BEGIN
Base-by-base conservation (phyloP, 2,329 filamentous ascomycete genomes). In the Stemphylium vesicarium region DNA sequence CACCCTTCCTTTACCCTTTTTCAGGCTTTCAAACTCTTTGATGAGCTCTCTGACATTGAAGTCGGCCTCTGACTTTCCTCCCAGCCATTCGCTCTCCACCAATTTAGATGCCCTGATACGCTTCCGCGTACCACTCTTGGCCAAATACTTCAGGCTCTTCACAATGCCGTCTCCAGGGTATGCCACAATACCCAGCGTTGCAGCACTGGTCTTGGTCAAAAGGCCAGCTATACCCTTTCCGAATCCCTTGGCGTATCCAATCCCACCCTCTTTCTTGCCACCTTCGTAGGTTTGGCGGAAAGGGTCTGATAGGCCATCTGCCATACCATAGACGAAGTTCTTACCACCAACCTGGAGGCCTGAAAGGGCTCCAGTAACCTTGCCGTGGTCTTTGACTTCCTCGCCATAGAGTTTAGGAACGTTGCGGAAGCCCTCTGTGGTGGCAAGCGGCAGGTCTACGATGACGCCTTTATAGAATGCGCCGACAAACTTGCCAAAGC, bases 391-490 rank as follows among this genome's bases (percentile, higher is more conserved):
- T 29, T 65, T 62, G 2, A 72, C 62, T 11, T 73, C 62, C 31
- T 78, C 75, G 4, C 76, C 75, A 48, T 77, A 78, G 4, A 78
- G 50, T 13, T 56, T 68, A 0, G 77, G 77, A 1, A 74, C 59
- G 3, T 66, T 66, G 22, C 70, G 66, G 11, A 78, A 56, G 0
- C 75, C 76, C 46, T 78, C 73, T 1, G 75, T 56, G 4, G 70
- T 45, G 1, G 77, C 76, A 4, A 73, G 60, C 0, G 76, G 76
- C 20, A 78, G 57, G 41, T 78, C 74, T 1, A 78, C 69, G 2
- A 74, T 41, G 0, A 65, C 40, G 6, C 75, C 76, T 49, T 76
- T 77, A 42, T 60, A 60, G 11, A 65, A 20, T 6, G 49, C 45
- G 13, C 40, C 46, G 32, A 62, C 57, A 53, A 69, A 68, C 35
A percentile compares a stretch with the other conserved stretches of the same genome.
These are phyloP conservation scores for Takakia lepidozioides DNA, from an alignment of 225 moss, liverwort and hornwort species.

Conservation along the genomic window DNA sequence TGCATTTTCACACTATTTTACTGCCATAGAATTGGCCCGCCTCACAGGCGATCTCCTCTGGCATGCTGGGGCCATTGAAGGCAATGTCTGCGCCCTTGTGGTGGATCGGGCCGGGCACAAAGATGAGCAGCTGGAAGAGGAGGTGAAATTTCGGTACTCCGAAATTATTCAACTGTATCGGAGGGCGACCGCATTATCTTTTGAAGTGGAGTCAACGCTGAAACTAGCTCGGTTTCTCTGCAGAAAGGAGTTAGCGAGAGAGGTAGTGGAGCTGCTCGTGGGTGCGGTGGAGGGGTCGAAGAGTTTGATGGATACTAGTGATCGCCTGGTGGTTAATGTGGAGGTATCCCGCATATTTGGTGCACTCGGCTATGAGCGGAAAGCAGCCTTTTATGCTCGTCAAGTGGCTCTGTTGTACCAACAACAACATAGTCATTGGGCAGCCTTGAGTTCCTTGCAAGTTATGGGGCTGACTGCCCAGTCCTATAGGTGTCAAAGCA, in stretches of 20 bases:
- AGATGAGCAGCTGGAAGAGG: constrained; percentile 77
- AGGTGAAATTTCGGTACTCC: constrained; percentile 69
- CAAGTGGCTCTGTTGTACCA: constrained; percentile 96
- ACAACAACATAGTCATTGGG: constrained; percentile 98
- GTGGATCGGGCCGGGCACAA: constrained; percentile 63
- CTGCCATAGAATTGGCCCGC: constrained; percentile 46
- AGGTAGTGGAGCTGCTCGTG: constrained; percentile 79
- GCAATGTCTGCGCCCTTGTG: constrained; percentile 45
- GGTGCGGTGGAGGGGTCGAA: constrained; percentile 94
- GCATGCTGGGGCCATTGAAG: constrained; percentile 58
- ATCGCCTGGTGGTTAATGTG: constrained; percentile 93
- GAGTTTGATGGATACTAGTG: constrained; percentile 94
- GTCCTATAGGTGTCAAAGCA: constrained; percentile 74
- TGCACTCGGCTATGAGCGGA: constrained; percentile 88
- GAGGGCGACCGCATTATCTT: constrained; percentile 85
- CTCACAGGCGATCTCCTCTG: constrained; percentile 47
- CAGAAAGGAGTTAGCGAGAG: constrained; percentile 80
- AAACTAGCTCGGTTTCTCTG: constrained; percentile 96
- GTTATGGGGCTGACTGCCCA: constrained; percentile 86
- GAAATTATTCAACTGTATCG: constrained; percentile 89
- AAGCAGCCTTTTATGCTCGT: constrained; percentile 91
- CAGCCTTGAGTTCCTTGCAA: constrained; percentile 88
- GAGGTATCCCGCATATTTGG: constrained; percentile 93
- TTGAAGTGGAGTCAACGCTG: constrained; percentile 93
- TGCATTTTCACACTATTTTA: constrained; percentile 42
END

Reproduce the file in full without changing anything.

Base-by-base conservation (phyloP, 2,329 filamentous ascomycete genomes). In the Stemphylium vesicarium region DNA sequence CACCCTTCCTTTACCCTTTTTCAGGCTTTCAAACTCTTTGATGAGCTCTCTGACATTGAAGTCGGCCTCTGACTTTCCTCCCAGCCATTCGCTCTCCACCAATTTAGATGCCCTGATACGCTTCCGCGTACCACTCTTGGCCAAATACTTCAGGCTCTTCACAATGCCGTCTCCAGGGTATGCCACAATACCCAGCGTTGCAGCACTGGTCTTGGTCAAAAGGCCAGCTATACCCTTTCCGAATCCCTTGGCGTATCCAATCCCACCCTCTTTCTTGCCACCTTCGTAGGTTTGGCGGAAAGGGTCTGATAGGCCATCTGCCATACCATAGACGAAGTTCTTACCACCAACCTGGAGGCCTGAAAGGGCTCCAGTAACCTTGCCGTGGTCTTTGACTTCCTCGCCATAGAGTTTAGGAACGTTGCGGAAGCCCTCTGTGGTGGCAAGCGGCAGGTCTACGATGACGCCTTTATAGAATGCGCCGACAAACTTGCCAAAGC, bases 391-490 rank as follows among this genome's bases (percentile, higher is more conserved):
- T 29, T 65, T 62, G 2, A 72, C 62, T 11, T 73, C 62, C 31
- T 78, C 75, G 4, C 76, C 75, A 48, T 77, A 78, G 4, A 78
- G 50, T 13, T 56, T 68, A 0, G 77, G 77, A 1, A 74, C 59
- G 3, T 66, T 66, G 22, C 70, G 66, G 11, A 78, A 56, G 0
- C 75, C 76, C 46, T 78, C 73, T 1, G 75, T 56, G 4, G 70
- T 45, G 1, G 77, C 76, A 4, A 73, G 60, C 0, G 76, G 76
- C 20, A 78, G 57, G 41, T 78, C 74, T 1, A 78, C 69, G 2
- A 74, T 41, G 0, A 65, C 40, G 6, C 75, C 76, T 49, T 76
- T 77, A 42, T 60, A 60, G 11, A 65, A 20, T 6, G 49, C 45
- G 13, C 40, C 46, G 32, A 62, C 57, A 53, A 69, A 68, C 35
A percentile compares a stretch with the other conserved stretches of the same genome.
These are phyloP conservation scores for Takakia lepidozioides DNA, from an alignment of 225 moss, liverwort and hornwort species.

Conservation along the genomic window DNA sequence TGCATTTTCACACTATTTTACTGCCATAGAATTGGCCCGCCTCACAGGCGATCTCCTCTGGCATGCTGGGGCCATTGAAGGCAATGTCTGCGCCCTTGTGGTGGATCGGGCCGGGCACAAAGATGAGCAGCTGGAAGAGGAGGTGAAATTTCGGTACTCCGAAATTATTCAACTGTATCGGAGGGCGACCGCATTATCTTTTGAAGTGGAGTCAACGCTGAAACTAGCTCGGTTTCTCTGCAGAAAGGAGTTAGCGAGAGAGGTAGTGGAGCTGCTCGTGGGTGCGGTGGAGGGGTCGAAGAGTTTGATGGATACTAGTGATCGCCTGGTGGTTAATGTGGAGGTATCCCGCATATTTGGTGCACTCGGCTATGAGCGGAAAGCAGCCTTTTATGCTCGTCAAGTGGCTCTGTTGTACCAACAACAACATAGTCATTGGGCAGCCTTGAGTTCCTTGCAAGTTATGGGGCTGACTGCCCAGTCCTATAGGTGTCAAAGCA, in stretches of 20 bases:
- AGATGAGCAGCTGGAAGAGG: constrained; percentile 77
- AGGTGAAATTTCGGTACTCC: constrained; percentile 69
- CAAGTGGCTCTGTTGTACCA: constrained; percentile 96
- ACAACAACATAGTCATTGGG: constrained; percentile 98
- GTGGATCGGGCCGGGCACAA: constrained; percentile 63
- CTGCCATAGAATTGGCCCGC: constrained; percentile 46
- AGGTAGTGGAGCTGCTCGTG: constrained; percentile 79
- GCAATGTCTGCGCCCTTGTG: constrained; percentile 45
- GGTGCGGTGGAGGGGTCGAA: constrained; percentile 94
- GCATGCTGGGGCCATTGAAG: constrained; percentile 58
- ATCGCCTGGTGGTTAATGTG: constrained; percentile 93
- GAGTTTGATGGATACTAGTG: constrained; percentile 94
- GTCCTATAGGTGTCAAAGCA: constrained; percentile 74
- TGCACTCGGCTATGAGCGGA: constrained; percentile 88
- GAGGGCGACCGCATTATCTT: constrained; percentile 85
- CTCACAGGCGATCTCCTCTG: constrained; percentile 47
- CAGAAAGGAGTTAGCGAGAG: constrained; percentile 80
- AAACTAGCTCGGTTTCTCTG: constrained; percentile 96
- GTTATGGGGCTGACTGCCCA: constrained; percentile 86
- GAAATTATTCAACTGTATCG: constrained; percentile 89
- AAGCAGCCTTTTATGCTCGT: constrained; percentile 91
- CAGCCTTGAGTTCCTTGCAA: constrained; percentile 88
- GAGGTATCCCGCATATTTGG: constrained; percentile 93
- TTGAAGTGGAGTCAACGCTG: constrained; percentile 93
- TGCATTTTCACACTATTTTA: constrained; percentile 42